Whey protein concentrate (WPC) was hydrolyzed by trypsin and Protease M from Aspergillus oryzae. Structure and functionality of WPC, hydrolysates, and a whey co-product, Procream, were evaluated for their impact on emulsion stability. Emulsification properties and antioxidant activity of hydrolysates were uniquely impacted by the type of enzyme and the degree of hydrolysis. The physical stability of the emulsions, assessed by turbidity and particle size, and the oxidative stability, assessed by measuring peroxides, were related to physiochemical characteristics. Trypsin hydrolysis significantly decreased surface hydrophobicity, by preferentially targeting β-lactoglobulin, and increased zeta potential, resulting in enhanced water solubility. Hydrolysis improved/maintained emulsification properties and enhanced antioxidant activity. In fish oil emulsions, a synergistic effect on both physical and oxidative stability was observed when combining hydrolysates and Procream. Trypsin hydrolysate + Procream emulsion demonstrated the best oxidative stability. Results demonstrated a successful approach to valorize a whey co-product for targeted emulsion applications.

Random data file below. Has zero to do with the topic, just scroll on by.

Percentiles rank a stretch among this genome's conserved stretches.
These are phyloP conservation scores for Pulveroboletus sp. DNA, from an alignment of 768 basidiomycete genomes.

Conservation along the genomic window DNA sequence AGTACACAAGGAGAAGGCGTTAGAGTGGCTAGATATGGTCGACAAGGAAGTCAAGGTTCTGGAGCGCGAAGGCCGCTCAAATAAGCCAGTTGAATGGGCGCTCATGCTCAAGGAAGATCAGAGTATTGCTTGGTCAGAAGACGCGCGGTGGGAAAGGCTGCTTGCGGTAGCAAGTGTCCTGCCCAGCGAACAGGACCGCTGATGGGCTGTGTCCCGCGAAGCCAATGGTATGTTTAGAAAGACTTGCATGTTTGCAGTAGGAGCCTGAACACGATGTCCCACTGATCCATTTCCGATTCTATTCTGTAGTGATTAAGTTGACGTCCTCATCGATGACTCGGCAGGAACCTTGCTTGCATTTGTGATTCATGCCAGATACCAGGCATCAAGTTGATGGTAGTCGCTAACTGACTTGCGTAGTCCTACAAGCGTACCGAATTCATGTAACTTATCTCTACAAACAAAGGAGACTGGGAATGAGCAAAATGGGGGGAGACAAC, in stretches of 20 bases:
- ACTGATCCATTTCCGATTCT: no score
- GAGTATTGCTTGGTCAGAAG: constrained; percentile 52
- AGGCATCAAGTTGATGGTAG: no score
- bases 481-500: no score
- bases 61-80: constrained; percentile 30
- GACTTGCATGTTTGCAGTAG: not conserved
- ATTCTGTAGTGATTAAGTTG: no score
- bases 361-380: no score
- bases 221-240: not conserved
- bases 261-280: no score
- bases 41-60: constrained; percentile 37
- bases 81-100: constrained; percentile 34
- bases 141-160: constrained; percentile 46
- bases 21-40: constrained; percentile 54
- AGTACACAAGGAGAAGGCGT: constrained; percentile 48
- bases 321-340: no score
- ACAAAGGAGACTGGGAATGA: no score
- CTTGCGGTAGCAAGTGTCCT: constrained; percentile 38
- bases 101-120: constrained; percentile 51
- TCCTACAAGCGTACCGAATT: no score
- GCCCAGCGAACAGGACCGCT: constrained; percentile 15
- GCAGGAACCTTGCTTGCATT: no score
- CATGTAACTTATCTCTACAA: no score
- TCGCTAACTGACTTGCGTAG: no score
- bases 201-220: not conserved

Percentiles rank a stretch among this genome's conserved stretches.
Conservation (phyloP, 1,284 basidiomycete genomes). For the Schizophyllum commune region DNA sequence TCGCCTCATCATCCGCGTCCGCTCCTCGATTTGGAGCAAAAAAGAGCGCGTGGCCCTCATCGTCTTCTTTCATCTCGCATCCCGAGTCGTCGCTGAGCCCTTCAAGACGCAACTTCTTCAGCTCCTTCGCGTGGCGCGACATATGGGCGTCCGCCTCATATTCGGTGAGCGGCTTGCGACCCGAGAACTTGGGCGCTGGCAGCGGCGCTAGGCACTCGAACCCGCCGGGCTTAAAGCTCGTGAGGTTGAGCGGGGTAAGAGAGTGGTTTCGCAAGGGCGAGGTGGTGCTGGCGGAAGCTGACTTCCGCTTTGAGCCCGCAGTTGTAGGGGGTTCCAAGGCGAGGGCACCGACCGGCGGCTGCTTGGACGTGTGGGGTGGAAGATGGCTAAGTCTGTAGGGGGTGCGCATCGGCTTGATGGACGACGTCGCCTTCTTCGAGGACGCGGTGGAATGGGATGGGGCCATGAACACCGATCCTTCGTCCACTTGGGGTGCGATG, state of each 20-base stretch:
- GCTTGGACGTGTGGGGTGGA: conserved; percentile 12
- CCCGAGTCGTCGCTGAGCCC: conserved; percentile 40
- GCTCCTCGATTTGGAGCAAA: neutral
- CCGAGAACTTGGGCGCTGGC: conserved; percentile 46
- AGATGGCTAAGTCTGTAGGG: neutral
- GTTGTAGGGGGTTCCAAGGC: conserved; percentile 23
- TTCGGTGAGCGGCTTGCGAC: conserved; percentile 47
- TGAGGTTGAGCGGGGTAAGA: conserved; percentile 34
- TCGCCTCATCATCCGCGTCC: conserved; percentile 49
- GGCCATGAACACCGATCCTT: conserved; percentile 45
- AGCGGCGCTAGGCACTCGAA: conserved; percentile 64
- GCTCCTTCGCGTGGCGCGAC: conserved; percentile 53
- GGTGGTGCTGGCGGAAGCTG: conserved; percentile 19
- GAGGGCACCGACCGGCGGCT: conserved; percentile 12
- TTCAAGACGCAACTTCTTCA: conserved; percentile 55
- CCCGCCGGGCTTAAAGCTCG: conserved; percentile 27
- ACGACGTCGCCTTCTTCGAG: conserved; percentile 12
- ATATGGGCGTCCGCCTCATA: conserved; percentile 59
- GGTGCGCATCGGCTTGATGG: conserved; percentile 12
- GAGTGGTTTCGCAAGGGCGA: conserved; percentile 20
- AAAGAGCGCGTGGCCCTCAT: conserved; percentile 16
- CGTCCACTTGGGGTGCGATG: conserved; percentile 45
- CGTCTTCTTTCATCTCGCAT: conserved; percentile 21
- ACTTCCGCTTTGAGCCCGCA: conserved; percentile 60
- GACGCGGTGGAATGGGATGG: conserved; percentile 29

Bibliographical noteFunding Information:
This project was generously funded by Midwest Dairy Association ™. The authors acknowledge Professor Gary Reineccius for suggestions regarding emulsion making and stability testing, and Professor Stephan Drusch at TU Berlin for assistance with the LOOH method and allowing the use of his equipment to develop the method for emulsion formation.
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